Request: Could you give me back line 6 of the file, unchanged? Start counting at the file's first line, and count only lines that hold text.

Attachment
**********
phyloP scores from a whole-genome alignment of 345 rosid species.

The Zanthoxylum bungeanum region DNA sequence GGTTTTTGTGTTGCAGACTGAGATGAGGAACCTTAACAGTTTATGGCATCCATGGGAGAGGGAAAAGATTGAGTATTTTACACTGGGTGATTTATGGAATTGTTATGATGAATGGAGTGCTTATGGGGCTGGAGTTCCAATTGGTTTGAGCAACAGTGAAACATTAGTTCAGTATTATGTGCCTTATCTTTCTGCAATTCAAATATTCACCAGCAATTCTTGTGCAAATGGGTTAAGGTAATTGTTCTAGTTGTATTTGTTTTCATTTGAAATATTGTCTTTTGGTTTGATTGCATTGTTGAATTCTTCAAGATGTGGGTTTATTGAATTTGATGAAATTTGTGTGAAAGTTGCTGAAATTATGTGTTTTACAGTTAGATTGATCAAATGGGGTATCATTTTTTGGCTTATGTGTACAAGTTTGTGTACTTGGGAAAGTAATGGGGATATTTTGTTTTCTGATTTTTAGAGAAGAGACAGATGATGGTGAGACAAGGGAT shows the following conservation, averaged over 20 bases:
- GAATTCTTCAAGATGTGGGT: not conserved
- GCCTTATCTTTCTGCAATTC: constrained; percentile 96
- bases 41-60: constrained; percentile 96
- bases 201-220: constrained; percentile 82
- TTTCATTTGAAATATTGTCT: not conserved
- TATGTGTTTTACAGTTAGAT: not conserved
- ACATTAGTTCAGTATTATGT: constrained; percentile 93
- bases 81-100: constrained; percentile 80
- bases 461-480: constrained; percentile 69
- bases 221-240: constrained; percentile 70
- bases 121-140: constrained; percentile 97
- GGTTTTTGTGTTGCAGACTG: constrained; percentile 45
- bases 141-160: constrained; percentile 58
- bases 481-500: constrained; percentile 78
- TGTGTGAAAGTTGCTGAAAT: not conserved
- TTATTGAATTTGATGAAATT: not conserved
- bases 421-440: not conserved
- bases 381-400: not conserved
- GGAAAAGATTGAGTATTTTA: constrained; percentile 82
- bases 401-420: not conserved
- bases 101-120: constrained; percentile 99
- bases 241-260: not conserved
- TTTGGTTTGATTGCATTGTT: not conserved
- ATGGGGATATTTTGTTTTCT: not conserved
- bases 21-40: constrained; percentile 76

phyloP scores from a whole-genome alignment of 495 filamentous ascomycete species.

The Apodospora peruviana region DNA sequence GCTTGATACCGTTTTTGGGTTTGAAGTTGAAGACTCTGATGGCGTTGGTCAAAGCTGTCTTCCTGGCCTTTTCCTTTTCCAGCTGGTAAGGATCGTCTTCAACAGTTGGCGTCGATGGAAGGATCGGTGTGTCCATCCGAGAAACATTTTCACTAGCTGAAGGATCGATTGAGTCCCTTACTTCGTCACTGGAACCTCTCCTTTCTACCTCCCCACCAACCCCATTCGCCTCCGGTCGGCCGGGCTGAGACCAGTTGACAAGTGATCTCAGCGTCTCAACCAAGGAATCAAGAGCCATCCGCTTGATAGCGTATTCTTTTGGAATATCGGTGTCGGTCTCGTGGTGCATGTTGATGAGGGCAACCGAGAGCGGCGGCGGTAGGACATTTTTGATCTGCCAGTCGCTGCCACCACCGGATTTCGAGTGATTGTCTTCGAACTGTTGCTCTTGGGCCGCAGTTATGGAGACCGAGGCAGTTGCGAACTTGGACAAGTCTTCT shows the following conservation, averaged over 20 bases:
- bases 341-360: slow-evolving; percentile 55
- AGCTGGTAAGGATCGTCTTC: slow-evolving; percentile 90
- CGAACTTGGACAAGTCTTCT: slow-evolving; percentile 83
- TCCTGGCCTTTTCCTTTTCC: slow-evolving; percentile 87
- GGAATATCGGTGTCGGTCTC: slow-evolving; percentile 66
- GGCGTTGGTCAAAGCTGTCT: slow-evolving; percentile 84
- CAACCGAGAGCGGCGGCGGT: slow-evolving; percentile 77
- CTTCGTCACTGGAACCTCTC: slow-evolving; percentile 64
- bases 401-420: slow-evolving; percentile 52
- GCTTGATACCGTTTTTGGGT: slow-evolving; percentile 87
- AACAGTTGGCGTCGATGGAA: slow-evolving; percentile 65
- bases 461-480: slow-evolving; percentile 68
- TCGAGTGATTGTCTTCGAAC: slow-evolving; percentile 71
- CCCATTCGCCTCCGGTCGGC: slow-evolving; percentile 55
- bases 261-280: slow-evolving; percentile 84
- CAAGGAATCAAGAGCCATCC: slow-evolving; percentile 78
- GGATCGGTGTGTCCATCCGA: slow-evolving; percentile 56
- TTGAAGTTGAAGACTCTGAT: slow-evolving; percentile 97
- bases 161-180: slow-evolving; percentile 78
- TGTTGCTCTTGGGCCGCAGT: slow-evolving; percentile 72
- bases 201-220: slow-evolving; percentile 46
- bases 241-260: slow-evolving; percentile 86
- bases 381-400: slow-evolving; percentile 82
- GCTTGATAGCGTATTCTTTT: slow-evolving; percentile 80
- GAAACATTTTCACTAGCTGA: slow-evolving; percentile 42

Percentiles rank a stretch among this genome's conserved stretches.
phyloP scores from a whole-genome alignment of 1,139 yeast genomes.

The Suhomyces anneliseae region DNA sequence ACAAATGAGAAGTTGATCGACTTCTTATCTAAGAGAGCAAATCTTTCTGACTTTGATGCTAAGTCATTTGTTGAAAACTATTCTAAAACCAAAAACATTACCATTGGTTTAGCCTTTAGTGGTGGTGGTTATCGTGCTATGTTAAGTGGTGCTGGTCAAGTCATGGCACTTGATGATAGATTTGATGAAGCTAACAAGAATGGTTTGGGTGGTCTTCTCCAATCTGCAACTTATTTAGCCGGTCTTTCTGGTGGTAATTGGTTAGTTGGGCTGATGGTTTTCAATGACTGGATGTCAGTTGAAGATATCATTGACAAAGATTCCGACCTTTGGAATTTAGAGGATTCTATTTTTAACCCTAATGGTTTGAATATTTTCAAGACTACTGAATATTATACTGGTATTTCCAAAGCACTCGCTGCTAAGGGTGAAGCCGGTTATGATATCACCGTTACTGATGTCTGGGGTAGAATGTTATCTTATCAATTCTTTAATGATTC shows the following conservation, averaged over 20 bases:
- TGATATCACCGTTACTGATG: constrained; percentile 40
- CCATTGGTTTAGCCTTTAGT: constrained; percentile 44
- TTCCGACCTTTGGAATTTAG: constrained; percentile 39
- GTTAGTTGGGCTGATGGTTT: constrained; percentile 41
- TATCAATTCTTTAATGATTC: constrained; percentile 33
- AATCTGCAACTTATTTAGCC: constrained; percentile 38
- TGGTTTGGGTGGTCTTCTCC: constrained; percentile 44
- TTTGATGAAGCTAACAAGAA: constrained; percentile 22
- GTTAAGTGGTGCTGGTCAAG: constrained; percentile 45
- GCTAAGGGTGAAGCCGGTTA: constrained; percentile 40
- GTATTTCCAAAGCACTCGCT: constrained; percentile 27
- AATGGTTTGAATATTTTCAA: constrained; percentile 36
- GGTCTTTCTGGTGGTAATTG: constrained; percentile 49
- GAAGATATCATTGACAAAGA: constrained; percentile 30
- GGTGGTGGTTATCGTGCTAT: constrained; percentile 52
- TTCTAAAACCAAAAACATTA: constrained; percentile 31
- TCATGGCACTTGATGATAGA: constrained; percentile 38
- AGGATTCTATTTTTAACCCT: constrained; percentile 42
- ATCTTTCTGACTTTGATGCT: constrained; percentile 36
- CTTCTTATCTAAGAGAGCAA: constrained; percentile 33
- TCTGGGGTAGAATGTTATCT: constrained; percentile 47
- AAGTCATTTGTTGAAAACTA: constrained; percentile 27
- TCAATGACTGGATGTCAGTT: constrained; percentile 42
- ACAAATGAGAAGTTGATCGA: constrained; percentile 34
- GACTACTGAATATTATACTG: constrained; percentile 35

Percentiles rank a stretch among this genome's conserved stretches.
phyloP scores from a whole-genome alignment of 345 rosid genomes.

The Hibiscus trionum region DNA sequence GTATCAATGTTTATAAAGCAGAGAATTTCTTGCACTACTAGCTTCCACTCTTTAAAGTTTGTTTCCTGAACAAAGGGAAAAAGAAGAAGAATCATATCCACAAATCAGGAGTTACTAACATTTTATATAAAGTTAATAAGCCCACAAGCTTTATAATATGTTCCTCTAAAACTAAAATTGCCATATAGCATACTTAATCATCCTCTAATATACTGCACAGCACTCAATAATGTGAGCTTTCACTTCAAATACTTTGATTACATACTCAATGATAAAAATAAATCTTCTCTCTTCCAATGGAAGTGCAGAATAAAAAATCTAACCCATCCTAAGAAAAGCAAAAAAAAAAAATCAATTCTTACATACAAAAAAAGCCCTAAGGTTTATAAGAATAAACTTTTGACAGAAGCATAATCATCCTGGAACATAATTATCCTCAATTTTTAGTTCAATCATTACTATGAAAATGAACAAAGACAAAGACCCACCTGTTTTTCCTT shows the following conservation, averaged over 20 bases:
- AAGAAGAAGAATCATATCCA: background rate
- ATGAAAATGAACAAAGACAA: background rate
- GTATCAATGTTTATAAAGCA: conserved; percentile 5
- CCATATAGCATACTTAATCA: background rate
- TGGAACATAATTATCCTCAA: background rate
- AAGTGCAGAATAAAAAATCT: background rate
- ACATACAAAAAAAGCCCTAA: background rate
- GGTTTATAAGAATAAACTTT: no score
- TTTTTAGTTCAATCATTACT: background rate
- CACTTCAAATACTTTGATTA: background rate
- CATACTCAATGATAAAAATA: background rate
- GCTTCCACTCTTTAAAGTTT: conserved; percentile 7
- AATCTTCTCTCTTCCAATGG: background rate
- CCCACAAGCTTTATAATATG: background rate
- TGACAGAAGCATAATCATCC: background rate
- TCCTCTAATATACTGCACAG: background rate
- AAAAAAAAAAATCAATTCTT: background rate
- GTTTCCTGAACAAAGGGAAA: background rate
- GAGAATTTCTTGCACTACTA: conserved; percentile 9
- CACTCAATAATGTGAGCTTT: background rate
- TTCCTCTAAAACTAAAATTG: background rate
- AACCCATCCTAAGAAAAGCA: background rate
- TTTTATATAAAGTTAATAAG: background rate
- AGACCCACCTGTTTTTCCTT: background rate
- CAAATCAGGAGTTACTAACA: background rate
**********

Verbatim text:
- bases 201-220: constrained; percentile 82